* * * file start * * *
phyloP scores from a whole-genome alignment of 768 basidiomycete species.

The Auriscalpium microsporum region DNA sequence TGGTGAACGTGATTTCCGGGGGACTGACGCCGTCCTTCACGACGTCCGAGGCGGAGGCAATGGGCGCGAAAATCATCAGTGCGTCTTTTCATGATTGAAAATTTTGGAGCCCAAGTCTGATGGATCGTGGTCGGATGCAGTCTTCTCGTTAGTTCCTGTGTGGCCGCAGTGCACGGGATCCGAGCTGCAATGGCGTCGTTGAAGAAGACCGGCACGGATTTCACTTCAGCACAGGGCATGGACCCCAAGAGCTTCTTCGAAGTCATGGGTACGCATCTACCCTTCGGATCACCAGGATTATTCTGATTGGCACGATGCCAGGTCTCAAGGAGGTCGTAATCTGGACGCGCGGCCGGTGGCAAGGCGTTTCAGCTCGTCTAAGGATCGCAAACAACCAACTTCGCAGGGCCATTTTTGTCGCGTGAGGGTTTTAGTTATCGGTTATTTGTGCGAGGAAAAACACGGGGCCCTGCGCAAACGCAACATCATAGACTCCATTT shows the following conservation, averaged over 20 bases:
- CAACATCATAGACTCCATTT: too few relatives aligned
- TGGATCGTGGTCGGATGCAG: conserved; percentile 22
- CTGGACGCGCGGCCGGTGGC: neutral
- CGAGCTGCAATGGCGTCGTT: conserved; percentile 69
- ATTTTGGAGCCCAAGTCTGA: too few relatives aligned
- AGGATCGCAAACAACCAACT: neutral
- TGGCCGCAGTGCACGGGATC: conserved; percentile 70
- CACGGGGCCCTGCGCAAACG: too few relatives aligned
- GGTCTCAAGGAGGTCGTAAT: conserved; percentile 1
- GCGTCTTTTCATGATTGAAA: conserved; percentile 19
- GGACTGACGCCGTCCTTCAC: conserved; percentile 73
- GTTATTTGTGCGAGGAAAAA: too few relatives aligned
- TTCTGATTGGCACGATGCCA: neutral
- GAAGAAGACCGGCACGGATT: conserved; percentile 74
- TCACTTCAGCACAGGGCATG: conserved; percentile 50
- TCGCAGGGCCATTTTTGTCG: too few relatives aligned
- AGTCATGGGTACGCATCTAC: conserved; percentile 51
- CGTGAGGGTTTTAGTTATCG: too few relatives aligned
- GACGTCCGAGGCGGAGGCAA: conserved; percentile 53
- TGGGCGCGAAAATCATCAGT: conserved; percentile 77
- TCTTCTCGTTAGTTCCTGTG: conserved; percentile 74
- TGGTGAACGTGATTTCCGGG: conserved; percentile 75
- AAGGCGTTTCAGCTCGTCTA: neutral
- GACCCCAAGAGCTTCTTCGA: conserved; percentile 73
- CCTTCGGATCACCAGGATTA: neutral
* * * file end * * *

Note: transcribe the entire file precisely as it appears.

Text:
phyloP scores from a whole-genome alignment of 768 basidiomycete species.

The Auriscalpium microsporum region DNA sequence TGGTGAACGTGATTTCCGGGGGACTGACGCCGTCCTTCACGACGTCCGAGGCGGAGGCAATGGGCGCGAAAATCATCAGTGCGTCTTTTCATGATTGAAAATTTTGGAGCCCAAGTCTGATGGATCGTGGTCGGATGCAGTCTTCTCGTTAGTTCCTGTGTGGCCGCAGTGCACGGGATCCGAGCTGCAATGGCGTCGTTGAAGAAGACCGGCACGGATTTCACTTCAGCACAGGGCATGGACCCCAAGAGCTTCTTCGAAGTCATGGGTACGCATCTACCCTTCGGATCACCAGGATTATTCTGATTGGCACGATGCCAGGTCTCAAGGAGGTCGTAATCTGGACGCGCGGCCGGTGGCAAGGCGTTTCAGCTCGTCTAAGGATCGCAAACAACCAACTTCGCAGGGCCATTTTTGTCGCGTGAGGGTTTTAGTTATCGGTTATTTGTGCGAGGAAAAACACGGGGCCCTGCGCAAACGCAACATCATAGACTCCATTT shows the following conservation, averaged over 20 bases:
- CAACATCATAGACTCCATTT: too few relatives aligned
- TGGATCGTGGTCGGATGCAG: conserved; percentile 22
- CTGGACGCGCGGCCGGTGGC: neutral
- CGAGCTGCAATGGCGTCGTT: conserved; percentile 69
- ATTTTGGAGCCCAAGTCTGA: too few relatives aligned
- AGGATCGCAAACAACCAACT: neutral
- TGGCCGCAGTGCACGGGATC: conserved; percentile 70
- CACGGGGCCCTGCGCAAACG: too few relatives aligned
- GGTCTCAAGGAGGTCGTAAT: conserved; percentile 1
- GCGTCTTTTCATGATTGAAA: conserved; percentile 19
- GGACTGACGCCGTCCTTCAC: conserved; percentile 73
- GTTATTTGTGCGAGGAAAAA: too few relatives aligned
- TTCTGATTGGCACGATGCCA: neutral
- GAAGAAGACCGGCACGGATT: conserved; percentile 74
- TCACTTCAGCACAGGGCATG: conserved; percentile 50
- TCGCAGGGCCATTTTTGTCG: too few relatives aligned
- AGTCATGGGTACGCATCTAC: conserved; percentile 51
- CGTGAGGGTTTTAGTTATCG: too few relatives aligned
- GACGTCCGAGGCGGAGGCAA: conserved; percentile 53
- TGGGCGCGAAAATCATCAGT: conserved; percentile 77
- TCTTCTCGTTAGTTCCTGTG: conserved; percentile 74
- TGGTGAACGTGATTTCCGGG: conserved; percentile 75
- AAGGCGTTTCAGCTCGTCTA: neutral
- GACCCCAAGAGCTTCTTCGA: conserved; percentile 73
- CCTTCGGATCACCAGGATTA: neutral